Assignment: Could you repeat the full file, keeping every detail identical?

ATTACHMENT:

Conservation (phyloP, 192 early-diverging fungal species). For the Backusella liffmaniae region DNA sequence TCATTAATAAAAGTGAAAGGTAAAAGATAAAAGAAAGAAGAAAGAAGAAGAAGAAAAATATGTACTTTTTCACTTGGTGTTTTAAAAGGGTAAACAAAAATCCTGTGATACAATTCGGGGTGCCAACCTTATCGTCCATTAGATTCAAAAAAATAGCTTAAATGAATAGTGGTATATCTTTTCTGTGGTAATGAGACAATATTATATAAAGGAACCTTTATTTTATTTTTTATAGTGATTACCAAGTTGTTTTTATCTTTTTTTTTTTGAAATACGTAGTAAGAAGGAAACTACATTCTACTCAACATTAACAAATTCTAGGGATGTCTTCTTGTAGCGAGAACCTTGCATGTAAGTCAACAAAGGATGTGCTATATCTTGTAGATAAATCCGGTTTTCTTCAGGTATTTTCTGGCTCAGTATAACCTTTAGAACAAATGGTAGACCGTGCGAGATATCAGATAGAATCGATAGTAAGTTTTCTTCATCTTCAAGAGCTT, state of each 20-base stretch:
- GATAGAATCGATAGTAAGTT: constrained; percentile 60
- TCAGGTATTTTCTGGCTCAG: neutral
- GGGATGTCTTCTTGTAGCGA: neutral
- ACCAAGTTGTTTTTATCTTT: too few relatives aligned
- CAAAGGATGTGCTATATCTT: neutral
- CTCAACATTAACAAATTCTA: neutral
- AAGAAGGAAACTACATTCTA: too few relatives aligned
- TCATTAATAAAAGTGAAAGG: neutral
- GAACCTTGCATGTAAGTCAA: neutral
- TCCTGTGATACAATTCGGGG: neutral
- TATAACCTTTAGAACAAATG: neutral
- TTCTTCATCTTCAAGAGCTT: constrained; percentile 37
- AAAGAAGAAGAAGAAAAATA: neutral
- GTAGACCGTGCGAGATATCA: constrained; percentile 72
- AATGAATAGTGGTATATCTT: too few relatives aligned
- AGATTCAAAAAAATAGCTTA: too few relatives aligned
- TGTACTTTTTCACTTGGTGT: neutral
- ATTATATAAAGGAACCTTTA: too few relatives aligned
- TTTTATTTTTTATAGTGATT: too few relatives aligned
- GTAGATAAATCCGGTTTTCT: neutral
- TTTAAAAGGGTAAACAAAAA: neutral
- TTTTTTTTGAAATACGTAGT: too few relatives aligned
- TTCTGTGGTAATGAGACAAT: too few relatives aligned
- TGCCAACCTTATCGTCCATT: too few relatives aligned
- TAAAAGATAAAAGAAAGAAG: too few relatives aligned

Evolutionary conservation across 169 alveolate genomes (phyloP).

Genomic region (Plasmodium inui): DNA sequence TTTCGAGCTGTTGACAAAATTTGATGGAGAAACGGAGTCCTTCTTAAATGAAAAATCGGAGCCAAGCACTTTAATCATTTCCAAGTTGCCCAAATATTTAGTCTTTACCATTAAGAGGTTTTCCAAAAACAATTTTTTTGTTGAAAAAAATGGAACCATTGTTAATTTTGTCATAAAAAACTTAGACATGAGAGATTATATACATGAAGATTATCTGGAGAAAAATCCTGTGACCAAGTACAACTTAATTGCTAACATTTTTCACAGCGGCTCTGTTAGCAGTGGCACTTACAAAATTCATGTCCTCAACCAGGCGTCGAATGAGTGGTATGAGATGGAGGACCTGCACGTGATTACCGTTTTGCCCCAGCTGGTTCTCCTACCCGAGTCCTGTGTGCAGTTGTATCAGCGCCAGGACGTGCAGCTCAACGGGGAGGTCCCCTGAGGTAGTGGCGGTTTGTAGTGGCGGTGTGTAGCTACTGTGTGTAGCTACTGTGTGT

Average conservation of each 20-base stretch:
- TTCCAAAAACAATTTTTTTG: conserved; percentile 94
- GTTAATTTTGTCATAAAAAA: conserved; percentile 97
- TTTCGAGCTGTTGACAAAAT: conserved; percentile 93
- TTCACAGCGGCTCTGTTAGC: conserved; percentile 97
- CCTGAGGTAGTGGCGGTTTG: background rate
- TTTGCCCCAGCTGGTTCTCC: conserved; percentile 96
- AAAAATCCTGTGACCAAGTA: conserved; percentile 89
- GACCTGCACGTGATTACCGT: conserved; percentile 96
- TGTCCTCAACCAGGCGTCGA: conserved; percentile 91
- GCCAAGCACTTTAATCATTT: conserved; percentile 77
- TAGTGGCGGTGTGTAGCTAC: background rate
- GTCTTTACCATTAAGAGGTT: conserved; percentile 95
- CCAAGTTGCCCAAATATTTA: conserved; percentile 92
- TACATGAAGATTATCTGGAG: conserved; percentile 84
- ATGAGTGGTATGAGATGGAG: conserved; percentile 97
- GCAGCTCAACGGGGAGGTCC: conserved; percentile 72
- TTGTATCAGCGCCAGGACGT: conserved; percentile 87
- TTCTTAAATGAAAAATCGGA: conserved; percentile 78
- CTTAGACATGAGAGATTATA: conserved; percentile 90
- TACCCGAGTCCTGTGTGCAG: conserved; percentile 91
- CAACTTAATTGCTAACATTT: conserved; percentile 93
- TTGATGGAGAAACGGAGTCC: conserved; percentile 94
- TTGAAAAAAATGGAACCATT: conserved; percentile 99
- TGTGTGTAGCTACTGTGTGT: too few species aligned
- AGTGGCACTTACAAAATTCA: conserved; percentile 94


Conservation (phyloP, 192 early-diverging fungal species). For the Backusella liffmaniae region DNA sequence TCATTAATAAAAGTGAAAGGTAAAAGATAAAAGAAAGAAGAAAGAAGAAGAAGAAAAATATGTACTTTTTCACTTGGTGTTTTAAAAGGGTAAACAAAAATCCTGTGATACAATTCGGGGTGCCAACCTTATCGTCCATTAGATTCAAAAAAATAGCTTAAATGAATAGTGGTATATCTTTTCTGTGGTAATGAGACAATATTATATAAAGGAACCTTTATTTTATTTTTTATAGTGATTACCAAGTTGTTTTTATCTTTTTTTTTTTGAAATACGTAGTAAGAAGGAAACTACATTCTACTCAACATTAACAAATTCTAGGGATGTCTTCTTGTAGCGAGAACCTTGCATGTAAGTCAACAAAGGATGTGCTATATCTTGTAGATAAATCCGGTTTTCTTCAGGTATTTTCTGGCTCAGTATAACCTTTAGAACAAATGGTAGACCGTGCGAGATATCAGATAGAATCGATAGTAAGTTTTCTTCATCTTCAAGAGCTT, state of each 20-base stretch:
- GATAGAATCGATAGTAAGTT: constrained; percentile 60
- TCAGGTATTTTCTGGCTCAG: neutral
- GGGATGTCTTCTTGTAGCGA: neutral
- ACCAAGTTGTTTTTATCTTT: too few relatives aligned
- CAAAGGATGTGCTATATCTT: neutral
- CTCAACATTAACAAATTCTA: neutral
- AAGAAGGAAACTACATTCTA: too few relatives aligned
- TCATTAATAAAAGTGAAAGG: neutral
- GAACCTTGCATGTAAGTCAA: neutral
- TCCTGTGATACAATTCGGGG: neutral
- TATAACCTTTAGAACAAATG: neutral
- TTCTTCATCTTCAAGAGCTT: constrained; percentile 37
- AAAGAAGAAGAAGAAAAATA: neutral
- GTAGACCGTGCGAGATATCA: constrained; percentile 72
- AATGAATAGTGGTATATCTT: too few relatives aligned
- AGATTCAAAAAAATAGCTTA: too few relatives aligned
- TGTACTTTTTCACTTGGTGT: neutral
- ATTATATAAAGGAACCTTTA: too few relatives aligned
- TTTTATTTTTTATAGTGATT: too few relatives aligned
- GTAGATAAATCCGGTTTTCT: neutral
- TTTAAAAGGGTAAACAAAAA: neutral
- TTTTTTTTGAAATACGTAGT: too few relatives aligned
- TTCTGTGGTAATGAGACAAT: too few relatives aligned
- TGCCAACCTTATCGTCCATT: too few relatives aligned
- TAAAAGATAAAAGAAAGAAG: too few relatives aligned

Evolutionary conservation across 169 alveolate genomes (phyloP).

Genomic region (Plasmodium inui): DNA sequence TTTCGAGCTGTTGACAAAATTTGATGGAGAAACGGAGTCCTTCTTAAATGAAAAATCGGAGCCAAGCACTTTAATCATTTCCAAGTTGCCCAAATATTTAGTCTTTACCATTAAGAGGTTTTCCAAAAACAATTTTTTTGTTGAAAAAAATGGAACCATTGTTAATTTTGTCATAAAAAACTTAGACATGAGAGATTATATACATGAAGATTATCTGGAGAAAAATCCTGTGACCAAGTACAACTTAATTGCTAACATTTTTCACAGCGGCTCTGTTAGCAGTGGCACTTACAAAATTCATGTCCTCAACCAGGCGTCGAATGAGTGGTATGAGATGGAGGACCTGCACGTGATTACCGTTTTGCCCCAGCTGGTTCTCCTACCCGAGTCCTGTGTGCAGTTGTATCAGCGCCAGGACGTGCAGCTCAACGGGGAGGTCCCCTGAGGTAGTGGCGGTTTGTAGTGGCGGTGTGTAGCTACTGTGTGTAGCTACTGTGTGT

Average conservation of each 20-base stretch:
- TTCCAAAAACAATTTTTTTG: conserved; percentile 94
- GTTAATTTTGTCATAAAAAA: conserved; percentile 97
- TTTCGAGCTGTTGACAAAAT: conserved; percentile 93
- TTCACAGCGGCTCTGTTAGC: conserved; percentile 97
- CCTGAGGTAGTGGCGGTTTG: background rate
- TTTGCCCCAGCTGGTTCTCC: conserved; percentile 96
- AAAAATCCTGTGACCAAGTA: conserved; percentile 89
- GACCTGCACGTGATTACCGT: conserved; percentile 96
- TGTCCTCAACCAGGCGTCGA: conserved; percentile 91
- GCCAAGCACTTTAATCATTT: conserved; percentile 77
- TAGTGGCGGTGTGTAGCTAC: background rate
- GTCTTTACCATTAAGAGGTT: conserved; percentile 95
- CCAAGTTGCCCAAATATTTA: conserved; percentile 92
- TACATGAAGATTATCTGGAG: conserved; percentile 84
- ATGAGTGGTATGAGATGGAG: conserved; percentile 97
- GCAGCTCAACGGGGAGGTCC: conserved; percentile 72
- TTGTATCAGCGCCAGGACGT: conserved; percentile 87
- TTCTTAAATGAAAAATCGGA: conserved; percentile 78
- CTTAGACATGAGAGATTATA: conserved; percentile 90
- TACCCGAGTCCTGTGTGCAG: conserved; percentile 91
- CAACTTAATTGCTAACATTT: conserved; percentile 93
- TTGATGGAGAAACGGAGTCC: conserved; percentile 94
- TTGAAAAAAATGGAACCATT: conserved; percentile 99
- TGTGTGTAGCTACTGTGTGT: too few species aligned
- AGTGGCACTTACAAAATTCA: conserved; percentile 94